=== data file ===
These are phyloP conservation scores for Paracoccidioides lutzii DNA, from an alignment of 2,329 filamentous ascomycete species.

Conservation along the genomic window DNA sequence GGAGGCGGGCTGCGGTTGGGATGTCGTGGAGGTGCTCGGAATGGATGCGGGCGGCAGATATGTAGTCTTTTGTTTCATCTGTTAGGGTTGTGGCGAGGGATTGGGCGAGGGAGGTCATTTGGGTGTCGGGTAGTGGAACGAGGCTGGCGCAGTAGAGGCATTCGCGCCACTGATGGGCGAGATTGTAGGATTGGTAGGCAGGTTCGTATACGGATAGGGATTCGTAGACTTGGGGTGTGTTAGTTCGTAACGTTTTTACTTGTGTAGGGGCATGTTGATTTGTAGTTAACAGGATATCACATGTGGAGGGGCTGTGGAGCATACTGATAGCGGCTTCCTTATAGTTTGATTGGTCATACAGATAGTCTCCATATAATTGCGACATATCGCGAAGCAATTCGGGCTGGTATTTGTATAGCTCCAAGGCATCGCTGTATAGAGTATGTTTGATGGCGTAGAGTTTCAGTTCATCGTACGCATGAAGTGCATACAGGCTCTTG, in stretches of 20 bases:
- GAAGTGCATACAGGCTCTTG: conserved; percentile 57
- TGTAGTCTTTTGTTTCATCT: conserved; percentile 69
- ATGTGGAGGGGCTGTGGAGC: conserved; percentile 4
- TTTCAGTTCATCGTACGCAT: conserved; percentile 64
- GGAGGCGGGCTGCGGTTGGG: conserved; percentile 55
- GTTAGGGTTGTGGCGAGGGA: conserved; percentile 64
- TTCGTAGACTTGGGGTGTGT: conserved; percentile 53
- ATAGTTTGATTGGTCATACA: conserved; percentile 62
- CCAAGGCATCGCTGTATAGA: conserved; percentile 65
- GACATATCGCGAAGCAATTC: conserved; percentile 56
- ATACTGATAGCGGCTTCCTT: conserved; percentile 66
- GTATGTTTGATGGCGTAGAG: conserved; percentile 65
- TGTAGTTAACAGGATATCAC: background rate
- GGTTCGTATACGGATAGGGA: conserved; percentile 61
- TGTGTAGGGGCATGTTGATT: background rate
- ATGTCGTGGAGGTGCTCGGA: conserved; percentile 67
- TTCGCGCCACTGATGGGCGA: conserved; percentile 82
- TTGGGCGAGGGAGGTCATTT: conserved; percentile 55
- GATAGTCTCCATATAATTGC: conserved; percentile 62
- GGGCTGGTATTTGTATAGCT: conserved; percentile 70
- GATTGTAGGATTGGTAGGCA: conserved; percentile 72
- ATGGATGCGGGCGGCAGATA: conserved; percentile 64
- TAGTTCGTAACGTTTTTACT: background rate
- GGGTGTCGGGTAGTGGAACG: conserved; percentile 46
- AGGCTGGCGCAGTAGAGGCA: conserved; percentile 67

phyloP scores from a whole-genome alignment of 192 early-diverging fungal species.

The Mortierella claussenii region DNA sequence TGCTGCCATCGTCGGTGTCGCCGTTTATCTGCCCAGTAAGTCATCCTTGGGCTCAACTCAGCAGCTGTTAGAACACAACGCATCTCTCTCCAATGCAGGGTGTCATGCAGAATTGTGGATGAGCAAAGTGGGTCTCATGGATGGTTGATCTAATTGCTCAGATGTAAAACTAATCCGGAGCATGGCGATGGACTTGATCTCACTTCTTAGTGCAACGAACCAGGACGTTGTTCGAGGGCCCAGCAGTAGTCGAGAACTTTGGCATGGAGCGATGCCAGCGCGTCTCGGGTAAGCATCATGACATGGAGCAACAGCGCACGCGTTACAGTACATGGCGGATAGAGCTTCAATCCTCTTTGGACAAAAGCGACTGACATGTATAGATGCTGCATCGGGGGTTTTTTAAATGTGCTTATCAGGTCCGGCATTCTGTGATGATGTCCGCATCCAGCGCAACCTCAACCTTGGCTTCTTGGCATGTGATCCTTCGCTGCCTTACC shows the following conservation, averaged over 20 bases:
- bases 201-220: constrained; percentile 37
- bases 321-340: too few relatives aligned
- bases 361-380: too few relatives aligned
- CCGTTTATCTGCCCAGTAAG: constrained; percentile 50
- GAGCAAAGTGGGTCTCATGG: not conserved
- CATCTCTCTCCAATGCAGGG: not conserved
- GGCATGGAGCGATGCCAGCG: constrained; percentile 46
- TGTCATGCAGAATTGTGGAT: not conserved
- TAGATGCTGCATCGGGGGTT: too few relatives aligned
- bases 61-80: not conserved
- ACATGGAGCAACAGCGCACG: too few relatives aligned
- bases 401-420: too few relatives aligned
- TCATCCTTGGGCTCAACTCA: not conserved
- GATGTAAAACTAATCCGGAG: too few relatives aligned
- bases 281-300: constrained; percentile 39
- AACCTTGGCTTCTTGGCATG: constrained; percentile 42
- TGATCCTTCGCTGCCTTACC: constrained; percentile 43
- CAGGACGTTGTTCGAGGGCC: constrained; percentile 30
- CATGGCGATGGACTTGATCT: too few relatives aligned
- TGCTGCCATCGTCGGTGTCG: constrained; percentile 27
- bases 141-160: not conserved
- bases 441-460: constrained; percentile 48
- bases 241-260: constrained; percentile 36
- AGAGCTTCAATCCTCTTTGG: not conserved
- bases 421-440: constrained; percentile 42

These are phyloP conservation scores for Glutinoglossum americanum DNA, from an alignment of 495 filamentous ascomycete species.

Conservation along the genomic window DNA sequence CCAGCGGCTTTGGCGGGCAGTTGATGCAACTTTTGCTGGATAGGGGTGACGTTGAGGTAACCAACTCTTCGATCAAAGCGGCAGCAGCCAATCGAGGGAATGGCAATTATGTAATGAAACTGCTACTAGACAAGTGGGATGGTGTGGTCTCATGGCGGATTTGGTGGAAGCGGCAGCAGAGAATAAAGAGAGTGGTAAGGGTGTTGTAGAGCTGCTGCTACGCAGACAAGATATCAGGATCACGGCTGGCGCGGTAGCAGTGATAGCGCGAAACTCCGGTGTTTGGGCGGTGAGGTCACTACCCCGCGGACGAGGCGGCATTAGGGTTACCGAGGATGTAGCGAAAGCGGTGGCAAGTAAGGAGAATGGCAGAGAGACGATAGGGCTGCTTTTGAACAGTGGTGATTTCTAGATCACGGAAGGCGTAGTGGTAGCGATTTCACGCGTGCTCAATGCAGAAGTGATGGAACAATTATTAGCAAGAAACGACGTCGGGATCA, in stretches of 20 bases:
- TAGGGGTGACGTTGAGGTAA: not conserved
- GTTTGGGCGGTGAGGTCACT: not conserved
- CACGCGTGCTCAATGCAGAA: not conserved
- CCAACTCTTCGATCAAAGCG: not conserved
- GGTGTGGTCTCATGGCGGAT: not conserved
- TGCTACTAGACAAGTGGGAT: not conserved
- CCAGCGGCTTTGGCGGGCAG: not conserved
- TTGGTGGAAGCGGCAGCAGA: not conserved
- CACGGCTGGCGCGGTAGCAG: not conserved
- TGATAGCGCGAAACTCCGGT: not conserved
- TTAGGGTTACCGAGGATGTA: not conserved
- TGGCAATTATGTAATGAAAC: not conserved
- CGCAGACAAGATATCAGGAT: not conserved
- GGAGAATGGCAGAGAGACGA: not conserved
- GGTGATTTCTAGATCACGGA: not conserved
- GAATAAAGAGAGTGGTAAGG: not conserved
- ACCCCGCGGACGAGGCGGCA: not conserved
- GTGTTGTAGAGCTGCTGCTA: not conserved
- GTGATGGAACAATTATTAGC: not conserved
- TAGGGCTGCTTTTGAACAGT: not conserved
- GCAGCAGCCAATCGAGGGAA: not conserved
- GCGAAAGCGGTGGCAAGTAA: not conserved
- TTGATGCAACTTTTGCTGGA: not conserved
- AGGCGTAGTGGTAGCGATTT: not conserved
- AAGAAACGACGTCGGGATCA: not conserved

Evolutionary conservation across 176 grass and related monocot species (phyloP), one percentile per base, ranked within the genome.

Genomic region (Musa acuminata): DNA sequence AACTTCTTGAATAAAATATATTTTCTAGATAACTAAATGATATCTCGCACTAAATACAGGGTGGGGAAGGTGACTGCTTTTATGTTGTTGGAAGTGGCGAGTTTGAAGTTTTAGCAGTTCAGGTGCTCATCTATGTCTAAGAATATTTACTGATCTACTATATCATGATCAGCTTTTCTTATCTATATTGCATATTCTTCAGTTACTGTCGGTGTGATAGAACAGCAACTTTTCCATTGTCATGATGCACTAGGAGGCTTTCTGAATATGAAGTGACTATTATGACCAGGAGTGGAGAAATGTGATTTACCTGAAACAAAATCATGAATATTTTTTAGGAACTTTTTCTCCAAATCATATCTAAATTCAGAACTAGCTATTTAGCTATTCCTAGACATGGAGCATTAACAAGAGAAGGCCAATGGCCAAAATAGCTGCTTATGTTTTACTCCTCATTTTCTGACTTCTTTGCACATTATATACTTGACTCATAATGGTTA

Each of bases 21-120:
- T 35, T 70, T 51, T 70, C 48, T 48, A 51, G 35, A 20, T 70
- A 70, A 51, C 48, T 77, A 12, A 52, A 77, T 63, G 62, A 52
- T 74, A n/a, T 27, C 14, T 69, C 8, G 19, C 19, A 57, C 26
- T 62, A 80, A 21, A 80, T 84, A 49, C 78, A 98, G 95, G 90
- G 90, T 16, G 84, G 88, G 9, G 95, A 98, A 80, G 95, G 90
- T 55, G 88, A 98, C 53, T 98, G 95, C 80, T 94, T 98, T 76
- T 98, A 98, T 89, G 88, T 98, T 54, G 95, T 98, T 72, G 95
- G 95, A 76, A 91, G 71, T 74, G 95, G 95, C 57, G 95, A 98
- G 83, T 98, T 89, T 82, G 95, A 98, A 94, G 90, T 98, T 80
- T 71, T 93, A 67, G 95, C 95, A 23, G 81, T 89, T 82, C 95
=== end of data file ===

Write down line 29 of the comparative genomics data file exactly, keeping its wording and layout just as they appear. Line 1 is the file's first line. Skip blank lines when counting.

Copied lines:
The Mortierella claussenii region DNA sequence TGCTGCCATCGTCGGTGTCGCCGTTTATCTGCCCAGTAAGTCATCCTTGGGCTCAACTCAGCAGCTGTTAGAACACAACGCATCTCTCTCCAATGCAGGGTGTCATGCAGAATTGTGGATGAGCAAAGTGGGTCTCATGGATGGTTGATCTAATTGCTCAGATGTAAAACTAATCCGGAGCATGGCGATGGACTTGATCTCACTTCTTAGTGCAACGAACCAGGACGTTGTTCGAGGGCCCAGCAGTAGTCGAGAACTTTGGCATGGAGCGATGCCAGCGCGTCTCGGGTAAGCATCATGACATGGAGCAACAGCGCACGCGTTACAGTACATGGCGGATAGAGCTTCAATCCTCTTTGGACAAAAGCGACTGACATGTATAGATGCTGCATCGGGGGTTTTTTAAATGTGCTTATCAGGTCCGGCATTCTGTGATGATGTCCGCATCCAGCGCAACCTCAACCTTGGCTTCTTGGCATGTGATCCTTCGCTGCCTTACC shows the following conservation, averaged over 20 bases: